The Fairweather Sisters Series: Book 2
Miss Celine Fairweather’s life was bobbing along like a boat on a tranquil stream when all of a sudden a summons from her beloved sister Penelope Radclyff, the Duchess of Blackthorne, changed it all.
Celine hurtles off to the London to help the duchess run the Blackthorne Mansion and to discover the whereabouts of her lost love Philbert Woodbead.
Celine manages to keep things deathly dull and under control for a whole week until she enlists the help of the handsome Lord Elmer—a mischievous rogue, an ex-pirate, and an incorrigible flirt who is wanted dead by all of England’s husbands with attractive wives.
They scurry from one giddy escapade to another seeking Philbert in musty inns and dusty streets, and through it all Celine tries to keep her bonnet straight, her gloves spotless and her heart in tune with her head.
Life has suddenly turned exciting, and love has well and truly bitten her rosy buttocks. Now the only question is … who has done the biting?
In the latter part of March of the year seventeen hundred and something, a large schooner rested on calm blue waters off the coast of England.
It was mid-afternoon, the water was unruffled and crystal clear, while the sky above had sent its grey clouds to London.
The sun beamed down on the deck where gentlemen with missing toes, feet, teeth or hands lay draped around the schooner attempting to snooze away the day.
Now, this schooner was no ordinary schooner (as you might have guessed from the hint above referring to missing limbs and such) but a piratical schooner, and the gentlemen were not really gentlemen but looters, marauders and plunderers.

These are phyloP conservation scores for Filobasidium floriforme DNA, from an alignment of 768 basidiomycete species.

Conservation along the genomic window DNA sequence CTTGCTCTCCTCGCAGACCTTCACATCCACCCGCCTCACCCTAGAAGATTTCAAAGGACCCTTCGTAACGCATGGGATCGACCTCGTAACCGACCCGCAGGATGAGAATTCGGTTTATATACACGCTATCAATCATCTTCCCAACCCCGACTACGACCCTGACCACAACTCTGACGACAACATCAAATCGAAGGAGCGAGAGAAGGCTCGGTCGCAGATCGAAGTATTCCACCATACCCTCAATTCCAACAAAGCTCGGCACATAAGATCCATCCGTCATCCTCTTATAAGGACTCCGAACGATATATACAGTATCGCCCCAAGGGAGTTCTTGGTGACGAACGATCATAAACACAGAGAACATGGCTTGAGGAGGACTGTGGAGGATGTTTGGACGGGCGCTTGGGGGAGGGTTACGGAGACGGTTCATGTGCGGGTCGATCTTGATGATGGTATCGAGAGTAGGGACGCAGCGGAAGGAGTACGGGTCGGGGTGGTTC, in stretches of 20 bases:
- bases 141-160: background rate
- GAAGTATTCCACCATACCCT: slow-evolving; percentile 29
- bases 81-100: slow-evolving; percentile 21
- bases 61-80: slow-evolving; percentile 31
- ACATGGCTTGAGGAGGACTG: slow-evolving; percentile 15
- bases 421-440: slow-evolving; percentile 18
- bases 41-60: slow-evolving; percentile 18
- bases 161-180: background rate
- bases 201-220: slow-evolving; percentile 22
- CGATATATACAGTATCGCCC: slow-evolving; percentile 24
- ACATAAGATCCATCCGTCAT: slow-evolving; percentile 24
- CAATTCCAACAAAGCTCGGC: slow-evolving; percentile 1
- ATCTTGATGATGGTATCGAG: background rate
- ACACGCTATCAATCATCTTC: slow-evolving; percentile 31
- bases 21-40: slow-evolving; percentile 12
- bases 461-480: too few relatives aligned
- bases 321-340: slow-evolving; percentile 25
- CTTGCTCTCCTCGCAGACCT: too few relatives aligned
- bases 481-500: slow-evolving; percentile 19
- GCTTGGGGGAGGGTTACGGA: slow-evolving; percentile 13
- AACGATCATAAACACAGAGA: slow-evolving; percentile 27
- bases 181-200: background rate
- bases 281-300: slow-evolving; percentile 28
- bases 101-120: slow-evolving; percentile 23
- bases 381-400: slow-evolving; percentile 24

Yes, sir, they were murderous, unscrupulous adventurers and stinking water rats.
They were all pirates. Each one of them were pirates. The whole blasted lot of them were pirates. In fact, they couldn’t be more piratical if they tried. And they tried. Oh, how they tried to be more devilish than the devil himself.
And one of them came close to being the devilishest … if that is a word. If it is not, then it should be because it perfectly described the tall, muscular, grey eyed man with his long silver streaked black hair and cruel mouth. This man was so wicked that the mere reference to him caused the afternoon light to dim, the wind to blow more urgently, the men to wake mid snooze, the tea to jump out of the cup … Where were we?
Ah, yes, the captain of the ship, the head pirate, the Black bloody Rover, whose name was enough to frighten the children of the world into behaving, was the owner of this piratical schooner called The Desperate Lark and the leader of these dim muscled men.
He stormed now onto the middle of the deck sending the seagulls screaming into the air. His appearance caused the men to scatter while his frown had them cowering in the bilge. While they cowered, the Black Rover grabbed the cuff of a one legged man, his most trusted aide, and in low, clipped cultured tones asked, “Who stole it, Tim?”
“George Rodrick Irvin, the future Earl of Devon currently holding the courtesy title of Viscount Elmer,” squeaked Tim. “The one we call Lord Wicked.”
“Kill him.” The Black Rover was a man of few words.
Tim bowed in response.
“And kidnap the cooks,” the Black Rover continued.
Tim dared to frown, “Cooks?”
The Black Rover glowered. “And the chefs. I want every single person who can cook to be kidnapped and tortured until we get it back.”
“Torture?” Tim asked uncomfortably. “Can’t we simply kill them and be done with it? I don’t like torturing. It is a messy job, and I don’t like it when they cry and they all cry.”
The Black Rover smiled harshly. He leaned closer to Tim and whispered in his half bitten ear two words, “Pigeon feathers.”
“Arr.” Tim’s sparsely lashed eyes widened in admiration. He shook his head at his captain’s intelligence. The most learned man, Tim thought proudly, was right here.
Pigeon feathers … The Black Rover was a blooming genius.